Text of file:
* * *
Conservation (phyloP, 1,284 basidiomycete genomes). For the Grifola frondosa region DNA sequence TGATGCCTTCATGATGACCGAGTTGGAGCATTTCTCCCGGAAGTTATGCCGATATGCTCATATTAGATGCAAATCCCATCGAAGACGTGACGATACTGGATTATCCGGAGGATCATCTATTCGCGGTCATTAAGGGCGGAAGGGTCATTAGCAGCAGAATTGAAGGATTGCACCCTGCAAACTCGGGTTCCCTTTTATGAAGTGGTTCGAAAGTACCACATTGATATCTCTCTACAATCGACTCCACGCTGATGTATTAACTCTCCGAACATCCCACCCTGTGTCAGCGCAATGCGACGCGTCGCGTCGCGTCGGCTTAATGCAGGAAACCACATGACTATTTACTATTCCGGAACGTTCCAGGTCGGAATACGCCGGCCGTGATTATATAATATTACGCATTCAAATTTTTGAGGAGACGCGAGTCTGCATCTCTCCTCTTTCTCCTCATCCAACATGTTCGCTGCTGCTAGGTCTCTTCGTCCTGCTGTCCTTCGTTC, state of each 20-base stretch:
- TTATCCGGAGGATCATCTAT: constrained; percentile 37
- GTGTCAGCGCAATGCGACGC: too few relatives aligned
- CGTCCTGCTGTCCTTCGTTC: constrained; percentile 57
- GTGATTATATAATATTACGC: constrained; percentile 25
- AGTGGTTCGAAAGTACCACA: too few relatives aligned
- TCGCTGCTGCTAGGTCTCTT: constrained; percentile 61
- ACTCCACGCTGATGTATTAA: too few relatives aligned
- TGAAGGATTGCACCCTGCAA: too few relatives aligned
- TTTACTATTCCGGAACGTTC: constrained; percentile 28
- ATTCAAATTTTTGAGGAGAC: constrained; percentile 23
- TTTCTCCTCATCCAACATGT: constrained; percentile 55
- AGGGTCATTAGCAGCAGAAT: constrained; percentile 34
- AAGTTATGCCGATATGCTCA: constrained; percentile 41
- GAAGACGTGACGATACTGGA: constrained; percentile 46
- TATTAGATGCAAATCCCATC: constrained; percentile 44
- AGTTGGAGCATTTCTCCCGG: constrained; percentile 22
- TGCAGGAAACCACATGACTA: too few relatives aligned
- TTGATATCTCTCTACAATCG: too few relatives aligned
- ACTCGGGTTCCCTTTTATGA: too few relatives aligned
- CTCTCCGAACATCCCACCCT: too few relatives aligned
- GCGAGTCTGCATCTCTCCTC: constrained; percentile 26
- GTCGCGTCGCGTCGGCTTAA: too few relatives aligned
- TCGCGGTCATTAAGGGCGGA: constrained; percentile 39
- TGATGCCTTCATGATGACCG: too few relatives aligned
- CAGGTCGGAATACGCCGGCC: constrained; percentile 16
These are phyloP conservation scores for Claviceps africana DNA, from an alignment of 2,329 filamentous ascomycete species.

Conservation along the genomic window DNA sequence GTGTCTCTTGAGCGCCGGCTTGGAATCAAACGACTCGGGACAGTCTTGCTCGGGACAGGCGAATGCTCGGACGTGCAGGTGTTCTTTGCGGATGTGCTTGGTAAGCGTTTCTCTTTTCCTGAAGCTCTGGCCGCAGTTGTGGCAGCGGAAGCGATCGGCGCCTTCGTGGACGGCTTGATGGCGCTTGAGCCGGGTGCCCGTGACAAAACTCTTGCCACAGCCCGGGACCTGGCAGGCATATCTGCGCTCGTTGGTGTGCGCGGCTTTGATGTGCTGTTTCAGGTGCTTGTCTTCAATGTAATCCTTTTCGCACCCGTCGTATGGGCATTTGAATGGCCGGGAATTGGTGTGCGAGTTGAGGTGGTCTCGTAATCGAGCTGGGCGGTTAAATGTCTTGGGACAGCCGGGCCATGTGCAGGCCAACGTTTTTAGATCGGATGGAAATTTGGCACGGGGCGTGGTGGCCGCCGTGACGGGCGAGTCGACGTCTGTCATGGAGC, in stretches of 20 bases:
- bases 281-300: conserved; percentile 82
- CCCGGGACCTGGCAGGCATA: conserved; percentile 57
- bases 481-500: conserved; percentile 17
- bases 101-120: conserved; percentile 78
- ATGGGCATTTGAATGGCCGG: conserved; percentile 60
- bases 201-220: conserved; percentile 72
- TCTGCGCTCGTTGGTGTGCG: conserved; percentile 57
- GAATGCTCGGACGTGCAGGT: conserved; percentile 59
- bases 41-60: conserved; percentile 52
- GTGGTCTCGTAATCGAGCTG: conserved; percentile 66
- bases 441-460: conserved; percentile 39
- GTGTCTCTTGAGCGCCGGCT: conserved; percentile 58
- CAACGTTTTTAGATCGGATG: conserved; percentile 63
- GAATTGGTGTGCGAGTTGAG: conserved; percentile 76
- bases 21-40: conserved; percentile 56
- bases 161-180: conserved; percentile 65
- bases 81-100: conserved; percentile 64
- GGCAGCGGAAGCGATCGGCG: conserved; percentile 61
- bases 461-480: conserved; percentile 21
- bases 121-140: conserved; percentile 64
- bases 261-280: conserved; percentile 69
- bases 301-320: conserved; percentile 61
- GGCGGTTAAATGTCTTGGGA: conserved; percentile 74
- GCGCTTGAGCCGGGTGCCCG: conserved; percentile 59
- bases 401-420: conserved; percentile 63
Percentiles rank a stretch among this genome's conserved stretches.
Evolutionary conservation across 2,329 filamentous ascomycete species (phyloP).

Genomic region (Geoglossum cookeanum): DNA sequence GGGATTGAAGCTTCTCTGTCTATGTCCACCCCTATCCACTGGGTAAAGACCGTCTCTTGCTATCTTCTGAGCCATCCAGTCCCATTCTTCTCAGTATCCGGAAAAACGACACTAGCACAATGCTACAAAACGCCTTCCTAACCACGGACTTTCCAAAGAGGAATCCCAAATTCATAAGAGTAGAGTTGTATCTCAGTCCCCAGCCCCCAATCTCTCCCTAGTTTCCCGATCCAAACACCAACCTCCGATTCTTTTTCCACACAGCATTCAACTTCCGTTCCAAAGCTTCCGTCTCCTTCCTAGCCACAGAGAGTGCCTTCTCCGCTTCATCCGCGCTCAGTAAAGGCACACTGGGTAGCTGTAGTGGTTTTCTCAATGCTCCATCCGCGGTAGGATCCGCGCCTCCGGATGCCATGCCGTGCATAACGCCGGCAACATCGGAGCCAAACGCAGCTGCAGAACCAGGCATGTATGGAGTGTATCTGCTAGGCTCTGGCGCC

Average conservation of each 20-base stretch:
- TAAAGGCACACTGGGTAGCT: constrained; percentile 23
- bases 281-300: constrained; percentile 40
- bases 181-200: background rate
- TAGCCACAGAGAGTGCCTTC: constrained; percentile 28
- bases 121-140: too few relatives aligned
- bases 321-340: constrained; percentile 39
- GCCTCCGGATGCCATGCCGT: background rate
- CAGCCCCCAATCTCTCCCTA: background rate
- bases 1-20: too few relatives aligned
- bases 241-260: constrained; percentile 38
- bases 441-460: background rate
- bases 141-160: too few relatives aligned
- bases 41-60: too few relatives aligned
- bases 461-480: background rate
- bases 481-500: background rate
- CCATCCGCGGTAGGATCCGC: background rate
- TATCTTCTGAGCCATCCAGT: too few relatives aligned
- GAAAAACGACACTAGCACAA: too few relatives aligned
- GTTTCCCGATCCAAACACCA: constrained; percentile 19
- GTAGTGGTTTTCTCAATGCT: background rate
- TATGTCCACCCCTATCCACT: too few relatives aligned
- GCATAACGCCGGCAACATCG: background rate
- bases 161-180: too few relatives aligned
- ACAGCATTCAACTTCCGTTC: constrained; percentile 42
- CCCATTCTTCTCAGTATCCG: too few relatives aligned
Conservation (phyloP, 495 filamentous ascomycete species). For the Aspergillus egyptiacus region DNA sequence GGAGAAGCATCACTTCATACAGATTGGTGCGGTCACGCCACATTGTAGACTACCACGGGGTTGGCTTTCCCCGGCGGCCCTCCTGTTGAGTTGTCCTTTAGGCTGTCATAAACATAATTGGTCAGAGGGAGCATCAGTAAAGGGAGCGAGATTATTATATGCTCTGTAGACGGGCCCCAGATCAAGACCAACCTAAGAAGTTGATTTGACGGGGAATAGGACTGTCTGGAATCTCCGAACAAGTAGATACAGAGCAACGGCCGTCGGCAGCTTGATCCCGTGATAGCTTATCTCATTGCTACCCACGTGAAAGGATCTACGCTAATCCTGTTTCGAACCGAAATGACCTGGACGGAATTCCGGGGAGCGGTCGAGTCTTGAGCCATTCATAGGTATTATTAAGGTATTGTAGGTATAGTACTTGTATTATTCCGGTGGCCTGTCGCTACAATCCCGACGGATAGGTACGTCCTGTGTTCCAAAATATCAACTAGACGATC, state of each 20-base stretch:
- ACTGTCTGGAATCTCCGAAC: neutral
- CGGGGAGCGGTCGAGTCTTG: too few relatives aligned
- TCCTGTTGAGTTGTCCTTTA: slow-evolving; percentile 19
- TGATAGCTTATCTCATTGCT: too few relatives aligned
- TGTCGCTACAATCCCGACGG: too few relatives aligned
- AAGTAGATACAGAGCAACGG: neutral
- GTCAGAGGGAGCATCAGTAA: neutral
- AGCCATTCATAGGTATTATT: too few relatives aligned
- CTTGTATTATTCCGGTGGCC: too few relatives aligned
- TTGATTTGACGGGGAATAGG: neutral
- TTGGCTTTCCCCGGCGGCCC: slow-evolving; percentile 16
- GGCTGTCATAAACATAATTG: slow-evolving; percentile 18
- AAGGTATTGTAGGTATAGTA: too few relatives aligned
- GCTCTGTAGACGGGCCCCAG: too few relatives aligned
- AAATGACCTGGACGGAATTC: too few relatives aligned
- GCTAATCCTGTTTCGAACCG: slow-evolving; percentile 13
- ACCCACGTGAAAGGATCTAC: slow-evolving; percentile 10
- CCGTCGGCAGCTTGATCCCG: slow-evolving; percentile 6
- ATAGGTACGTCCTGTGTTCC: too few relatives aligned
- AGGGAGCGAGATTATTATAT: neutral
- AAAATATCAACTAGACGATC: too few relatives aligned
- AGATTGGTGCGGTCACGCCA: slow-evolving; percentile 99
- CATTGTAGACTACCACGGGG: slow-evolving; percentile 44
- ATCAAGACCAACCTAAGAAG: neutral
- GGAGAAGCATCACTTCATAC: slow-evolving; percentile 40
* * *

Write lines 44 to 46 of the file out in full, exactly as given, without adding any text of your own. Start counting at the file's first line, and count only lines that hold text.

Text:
- bases 161-180: conserved; percentile 65
- bases 81-100: conserved; percentile 64
- GGCAGCGGAAGCGATCGGCG: conserved; percentile 61